Stuck in the Middle

My middle boy enters high school this fall. It has been done before and will be done again. And I’m just talking about our family. That’s the thing about being in the middle. You are never the first and never the last. And that is why I love being a middle child and having a middle child. Sooner or later, you force yourself out of the traditional line-up and start playing special teams. Sorry for the football analogy. I am sure it is not right. It is a sport I know nothing about. It’s just all the talk lately around the dinner table.

Becoming a freshman in high school is like entering kindergarten all over again. Although you probably have the whole separation anxiety thing worked out, you are just so low-man-on-the-totem-pole again. I remember, the summer before my ninth grade year, being told by a friend, “You’ve got to pick. Either you are a jock or you are a greaser. You’ve got to decide now and then that’s it.”

This label determination had nothing to do with whether I played sports or greased my hair. (Yes, I am that old and, no, I did neither.) It had everything to do with where I saw myself fitting into the social climate. I was terrified that when I walked through the doors of my new school, I would be asked for my choice. And then be sorted into the appropriate group. Or worse, I would choose a group that wouldn’t accept me. What if I said greaser, and the ticket-takers thought jock? What if I didn’t pick the right one. Was there a reject pile? And if so, would my best friend be in that pile, too?

There is much advice given, as this summer wanes, and we get back to dinner at the table. The guidance is spoken between critiques of fantasy football choices. It is not about my oldest son’s senior year and what his future holds. Or my youngest boy’s commitment to advanced math and his debut on the middle school football team. The advice centers on my middle son’s entrance into high school. It is given by each of us, mom, dad, older, younger. It is unprompted. Unsolicited. Personally, I shift nightly, sometimes hourly. I am in the menopause of advice-giving. I am hot, I am cold, I am panicked, I am emotional. I am consistent only in my knowledge that I have no idea how to start high school off right.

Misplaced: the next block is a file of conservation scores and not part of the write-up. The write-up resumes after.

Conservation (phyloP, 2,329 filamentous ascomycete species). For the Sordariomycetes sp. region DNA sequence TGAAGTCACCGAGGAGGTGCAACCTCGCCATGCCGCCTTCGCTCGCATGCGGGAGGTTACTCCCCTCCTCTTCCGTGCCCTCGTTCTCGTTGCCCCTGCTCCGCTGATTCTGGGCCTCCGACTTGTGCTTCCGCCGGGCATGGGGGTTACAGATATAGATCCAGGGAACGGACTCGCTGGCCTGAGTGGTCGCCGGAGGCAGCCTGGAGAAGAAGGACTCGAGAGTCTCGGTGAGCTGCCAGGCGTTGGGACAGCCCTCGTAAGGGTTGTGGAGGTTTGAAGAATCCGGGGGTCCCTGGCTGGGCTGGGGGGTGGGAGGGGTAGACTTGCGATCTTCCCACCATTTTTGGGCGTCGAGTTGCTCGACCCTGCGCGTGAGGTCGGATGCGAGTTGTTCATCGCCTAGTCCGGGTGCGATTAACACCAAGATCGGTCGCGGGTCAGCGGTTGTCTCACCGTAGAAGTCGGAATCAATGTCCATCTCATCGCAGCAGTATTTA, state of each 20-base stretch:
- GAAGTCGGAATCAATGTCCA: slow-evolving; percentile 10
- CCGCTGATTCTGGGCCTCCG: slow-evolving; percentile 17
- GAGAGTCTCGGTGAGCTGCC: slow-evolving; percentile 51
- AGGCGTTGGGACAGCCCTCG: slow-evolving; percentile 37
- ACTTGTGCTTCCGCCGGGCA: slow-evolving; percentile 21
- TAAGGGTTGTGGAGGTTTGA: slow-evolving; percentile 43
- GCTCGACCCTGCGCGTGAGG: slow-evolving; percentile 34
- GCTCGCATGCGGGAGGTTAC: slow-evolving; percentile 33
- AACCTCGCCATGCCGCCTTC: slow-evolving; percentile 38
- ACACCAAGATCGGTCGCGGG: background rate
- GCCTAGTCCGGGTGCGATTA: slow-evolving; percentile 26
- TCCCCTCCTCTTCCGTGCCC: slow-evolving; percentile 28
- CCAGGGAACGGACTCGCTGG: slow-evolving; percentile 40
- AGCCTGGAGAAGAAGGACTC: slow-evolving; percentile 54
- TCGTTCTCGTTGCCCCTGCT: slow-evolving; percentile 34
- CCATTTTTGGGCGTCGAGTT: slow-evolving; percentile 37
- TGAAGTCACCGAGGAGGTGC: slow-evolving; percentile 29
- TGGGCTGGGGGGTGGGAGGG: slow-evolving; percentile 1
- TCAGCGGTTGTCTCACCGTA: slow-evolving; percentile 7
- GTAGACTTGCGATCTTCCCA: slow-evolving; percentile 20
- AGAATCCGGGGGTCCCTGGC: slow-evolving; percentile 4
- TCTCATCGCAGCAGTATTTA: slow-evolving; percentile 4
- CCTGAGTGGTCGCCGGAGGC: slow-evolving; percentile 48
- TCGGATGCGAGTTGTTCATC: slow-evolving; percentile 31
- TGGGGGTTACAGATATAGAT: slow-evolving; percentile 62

Should he play football? Run cross country? Focus on grades or slack off now, before it gets too hard. How about an after school job? Maybe hit the weight room and get ready for the next season of decisions. Are the friends he has chosen the ones to keep him on the right path? Or the wrong one? My middle son asks none of these questions. It is us, the others, we want answers.

Mr. Middleman remains mostly silent in response. He is thinking. I believe he has an opinion. If he is like his middle-child-mother, it is a strong one. But he is more confident than the high school me, I think. He will gather information. He will make his choices on his own. Most of them, at least.

Mistakes will be made in my middle boy’s high school career. High school is the breeding ground for mistakes. It is hard for me to imagine that now, as I look into his perfect, naive, innocent, beautiful 14 year old face. But I’ve been there before. I’ve made those high school mis steps. As has my progeny. His friends. My friends have, too, I am sure. And their progeny. It happens. And even though it hurts, it is good. Growth requires the occasional error in judgment.

I don’t know if my middle boy has been given the up-to-date version of the jock versus greaser talk. Maybe we’ve evolved beyond that. But if it happens, or if he decides on football or cross country or nothing at all, if he plans to strive for perfection or settle for mediocre, I hope he knows there is always a place for him, a safe place for him, at our dinner table. And the opinions of his family, often wrong, sometimes right, are given because we love him. (Although his brothers certainly have an unusual way of showing it.) And with him, our middle child, our middle brother, we will celebrate many unique firsts and lasts. Regardless of his lousy fantasy football picks.

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